Mysticism focuses on methods other than logic, but (in the case of esoteric mysticism) not necessarily excluding it, for gaining enlightenment. Rather, meditative and contemplative practices such as Vipassanā and yoga, physical disciplines such as stringent fasting and whirling (in the case of the Sufi dervishes), or the use of psychoactive drugs such as LSD, lead to altered states of consciousness that logic can never hope to grasp. However, regarding the latter topic, mysticism prevalent in the 'great' religions (monotheisms, henotheisms, which are perhaps relatively recent, and which the word 'mysticism' is more recent than,) includes systems of discipline that forbid drugs that can damage the body, including the nervous system.
Mysticism (to initiate) is the pursuit of communion with, or conscious awareness of ultimate reality, the divine, spiritual truth, or Deity through direct, personal experience (intuition or insight) rather than rational thought. Mystics speak of the existence of realities behind external perception or intellectual apprehension that are central to being and directly accessible through personal experience. They say that such experience is a genuine and important source of knowledge.
Esotericism is often spiritual (thus religious) but can be non-religious/-spiritual, and it uses intellectual understanding and reasoning, intuition and inspiration (higher noetic and spiritual reasoning,) but not necessarily faith (except often as a virtue,) and it is philosophical in its emphasis on techniques of psycho-spiritual transformation (esoteric cosmology). Esotericism refers to "hidden" knowledge available only to the advanced, privileged, or initiated, as opposed to exoteric knowledge, which is public. All religions are probably somewhat exoteric, but most ones of ancient civilizations such as Yoga of India, and the mystery religions of ancient Egypt, Israel (Kabbalah,) and Greece are examples of ones that are also esoteric.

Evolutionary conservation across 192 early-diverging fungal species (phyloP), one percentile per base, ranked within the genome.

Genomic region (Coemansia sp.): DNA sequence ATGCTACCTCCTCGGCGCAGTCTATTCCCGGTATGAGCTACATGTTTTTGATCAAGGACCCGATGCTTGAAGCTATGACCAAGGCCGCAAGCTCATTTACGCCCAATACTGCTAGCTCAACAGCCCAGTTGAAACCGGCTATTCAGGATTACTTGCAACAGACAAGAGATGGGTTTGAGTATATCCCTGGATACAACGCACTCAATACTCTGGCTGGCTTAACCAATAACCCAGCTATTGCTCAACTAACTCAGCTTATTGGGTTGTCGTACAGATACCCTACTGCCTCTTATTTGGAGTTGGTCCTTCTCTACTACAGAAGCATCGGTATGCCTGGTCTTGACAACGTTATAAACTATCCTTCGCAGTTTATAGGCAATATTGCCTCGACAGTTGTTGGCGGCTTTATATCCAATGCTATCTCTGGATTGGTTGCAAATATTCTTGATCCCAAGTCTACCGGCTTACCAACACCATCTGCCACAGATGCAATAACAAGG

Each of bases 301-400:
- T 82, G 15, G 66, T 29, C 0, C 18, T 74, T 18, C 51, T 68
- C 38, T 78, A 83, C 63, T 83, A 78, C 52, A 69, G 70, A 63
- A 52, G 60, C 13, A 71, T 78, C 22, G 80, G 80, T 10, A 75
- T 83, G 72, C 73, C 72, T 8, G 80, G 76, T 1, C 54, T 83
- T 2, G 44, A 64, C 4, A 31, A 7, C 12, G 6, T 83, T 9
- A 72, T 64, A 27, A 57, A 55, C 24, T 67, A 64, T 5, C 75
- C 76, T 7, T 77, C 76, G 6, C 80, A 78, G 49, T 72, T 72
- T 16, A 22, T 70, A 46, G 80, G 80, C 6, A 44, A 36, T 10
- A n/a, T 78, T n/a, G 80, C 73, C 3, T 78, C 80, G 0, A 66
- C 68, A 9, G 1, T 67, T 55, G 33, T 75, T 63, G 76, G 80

Main article: Spirituality
Members of an organized religion may not see any significant difference between religion and spirituality. Or they may see a distinction between the mundane, earthly aspects of their religion and its spiritual dimension.
Some individuals draw a strong distinction between religion and spirituality. They may see spirituality as a belief in ideas of religious significance (such as God, the Soul, or Heaven), but not feel bound to the bureaucratic structure and creeds of a particular organized religion. They choose the term spirituality rather than religion to describe their form of belief, perhaps reflecting a disillusionment with organized religion (see Major religious groups), and a movement towards a more "modern" more tolerant, and more intuitive form of religion. These individuals may reject organized religion because of historical acts by religious organizations, such as Christian Crusades and Islamic Jihad, the marginalisation and persecution of various minorities or the Spanish Inquisition. The basic precept of the ancient spiritual tradition of India, the Vedas, is the inner reality of existence, which is essentially a spiritual approach to being.
Main article: Mythology
The word myth has several meanings.
Ancient polytheistic religions, such as those of Greece, Rome, and Scandinavia, are usually categorized under the heading of mythology. Religions of pre-industrial peoples, or cultures in development, are similarly called "myths" in the anthropology of religion. The term "myth" can be used pejoratively by both religious and non-religious people. By defining another person's religious stories and beliefs as mythology, one implies that they are less real or true than one's own religious stories and beliefs. Joseph Campbell remarked, "Mythology is often thought of as other people's religions, and religion can be defined as mis-interpreted mythology."